This will not only be harmful to immigrants. This will hurt all low income Mainers because census data is used to distribute SNAP, TANF, Medicaid, and other programs. Further, communities use census data to distribute resources like disaster response, education, and hospitals.
Go to www.censuscounts.org to tell the Commerce Department to withdraw its citizenship question from the 2020 census. The window closes on August 7.
Somalia TPS Extended
Last week, the Department of Homeland Security announced that it extended Somali Temporary Protected Status (TPS) for 18 months until March 17, 2020. ILAP has several clients with Somali TPS.
While the extension of Somali TPS is a relief, TPS provides no path to permanent legal status. Moreover, the administration has cancelled other TPS programs, including those for El Salvador, Honduras, and Haiti. This has affected ILAP clients, many of whom have lived in their communities for decades, work here, own homes, and have US citizen children.
Call Maine's Congressional Delegation today and demand that they pass legislation providing TPS holders a pathway to permanent status!
Sen. Susan Collins: (202) 224-2523
Sen. Angus King: (202) 224-5344
Rep. Chellie Pingree: (202) 225-6116
Rep. Bruce Poliquin: (202) 225-6306
Proposed Public Charge Rule
A few months ago, the Washington Post published a leaked proposed rule from the Trump administration. This rule concerns "public charge." In order to become a legal permanent resident (get a green card), the government needs to believe the person applying to immigrate will be unlikely to become a "public charge," meaning, she will be able to support herself without needing public benefits like TANF.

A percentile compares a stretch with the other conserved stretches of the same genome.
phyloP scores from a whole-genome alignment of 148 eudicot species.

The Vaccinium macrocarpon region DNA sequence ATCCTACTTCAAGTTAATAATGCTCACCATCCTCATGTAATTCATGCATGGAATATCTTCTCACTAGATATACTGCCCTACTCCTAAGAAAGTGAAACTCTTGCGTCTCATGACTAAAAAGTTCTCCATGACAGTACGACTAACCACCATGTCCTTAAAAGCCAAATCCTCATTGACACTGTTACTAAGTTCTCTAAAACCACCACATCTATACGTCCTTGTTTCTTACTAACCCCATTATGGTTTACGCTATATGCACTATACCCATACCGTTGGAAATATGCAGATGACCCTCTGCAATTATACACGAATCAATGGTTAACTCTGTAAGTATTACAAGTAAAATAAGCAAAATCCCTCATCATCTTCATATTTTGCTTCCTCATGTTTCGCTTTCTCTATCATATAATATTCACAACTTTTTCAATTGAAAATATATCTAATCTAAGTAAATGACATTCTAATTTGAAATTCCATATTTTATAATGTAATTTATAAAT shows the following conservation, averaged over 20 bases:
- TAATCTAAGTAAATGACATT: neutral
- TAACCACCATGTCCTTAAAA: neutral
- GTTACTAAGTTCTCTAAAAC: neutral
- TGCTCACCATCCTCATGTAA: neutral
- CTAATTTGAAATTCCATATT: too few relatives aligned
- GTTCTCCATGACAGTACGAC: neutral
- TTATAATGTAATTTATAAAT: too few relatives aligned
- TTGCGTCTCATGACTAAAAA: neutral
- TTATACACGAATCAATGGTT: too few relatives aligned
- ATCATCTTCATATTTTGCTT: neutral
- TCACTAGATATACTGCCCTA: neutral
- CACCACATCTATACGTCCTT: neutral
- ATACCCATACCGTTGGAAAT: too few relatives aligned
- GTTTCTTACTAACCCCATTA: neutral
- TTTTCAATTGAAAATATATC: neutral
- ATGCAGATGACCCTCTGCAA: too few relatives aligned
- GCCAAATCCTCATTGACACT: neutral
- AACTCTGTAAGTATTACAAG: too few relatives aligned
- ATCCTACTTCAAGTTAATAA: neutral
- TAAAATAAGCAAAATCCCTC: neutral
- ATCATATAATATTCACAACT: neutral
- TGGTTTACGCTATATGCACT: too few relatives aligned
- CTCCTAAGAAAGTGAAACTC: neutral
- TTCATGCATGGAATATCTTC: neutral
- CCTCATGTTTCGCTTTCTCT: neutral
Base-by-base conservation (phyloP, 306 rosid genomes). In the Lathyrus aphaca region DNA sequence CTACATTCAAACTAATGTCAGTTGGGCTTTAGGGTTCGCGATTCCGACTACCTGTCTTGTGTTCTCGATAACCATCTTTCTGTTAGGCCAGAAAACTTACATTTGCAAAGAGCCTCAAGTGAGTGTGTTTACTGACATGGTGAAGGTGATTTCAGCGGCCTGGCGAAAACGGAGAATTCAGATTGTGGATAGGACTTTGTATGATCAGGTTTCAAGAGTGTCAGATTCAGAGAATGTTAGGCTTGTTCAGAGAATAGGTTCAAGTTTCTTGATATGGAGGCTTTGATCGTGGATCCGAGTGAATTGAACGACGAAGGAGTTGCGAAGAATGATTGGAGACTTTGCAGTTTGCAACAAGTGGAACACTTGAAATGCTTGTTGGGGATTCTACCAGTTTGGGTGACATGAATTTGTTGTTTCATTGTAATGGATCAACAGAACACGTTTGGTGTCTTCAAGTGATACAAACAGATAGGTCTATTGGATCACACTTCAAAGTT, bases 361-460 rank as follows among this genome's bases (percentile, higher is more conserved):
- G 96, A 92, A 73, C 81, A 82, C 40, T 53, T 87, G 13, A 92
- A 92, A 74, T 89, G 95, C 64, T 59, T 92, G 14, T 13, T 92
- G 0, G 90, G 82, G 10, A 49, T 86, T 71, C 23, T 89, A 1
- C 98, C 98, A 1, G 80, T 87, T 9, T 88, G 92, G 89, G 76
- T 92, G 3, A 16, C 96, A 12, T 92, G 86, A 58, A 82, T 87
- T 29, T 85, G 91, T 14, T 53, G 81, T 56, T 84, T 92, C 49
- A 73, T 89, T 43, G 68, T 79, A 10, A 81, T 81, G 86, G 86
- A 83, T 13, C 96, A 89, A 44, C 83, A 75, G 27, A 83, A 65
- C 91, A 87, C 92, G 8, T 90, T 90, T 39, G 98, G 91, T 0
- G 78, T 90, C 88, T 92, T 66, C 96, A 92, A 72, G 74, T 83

The "public charge" rule does not apply to green card holders applying for US citizenship; refugees; applicants or recipients of asylum; applicants or recipients of visas for survivors of trafficking or domestic violence; people applying for or re-registering for Temporary Protected Status (TPS); and several other types of noncitizens. BUT, this could impact anyone wanting to help family members immigrate to the U.S., so contact an immigration lawyer if you have specific questions.
The leaked proposed rule adds numerous programs to what the government may use to determine someone may be a "public charge" in the future. The proposed rule would add the Earned Income Tax Credit, General Assistance, medical coverage like Affordable Care Act subsidies and/or Medicaid, nutrition assistance like food stamps or WIC, housing assistance, energy assistance, and other programs, even when used for the family's U.S. citizen children.
This will increase fear and anxiety among immigrants and their U.S. citizen family members in Maine. Families that include immigrants could choose to go without vital anti-poverty programs and risk the health and wellbeing of themselves and their children. Our communities will suffer because our neighbors and classmates will not be getting the help they need. This affects even immigrant families who use these programs for their US citizen children. While we don't know how many are children, one in twelve Maine residents is a US citizen with at least one immigrant parent.
Remember - this is just a leaked rule and has not been published yet. We are hearing that it will be published soon.
What can you do before the rule is published?
- Spread the word! The Maine Immigrants' Rights Coalition (MIRC) has a form to organize people and organizations willing to comment about the devastating impact of this proposed rule. https://goo.gl/anZrGS
- Gather stories! If you would like to share how the rule may impact you or someone you know, email Julia Brown at firstname.lastname@example.org, or call her at 207-699-4416.
- After the rule is published, ILAP will send out a call to action with requests for public comments.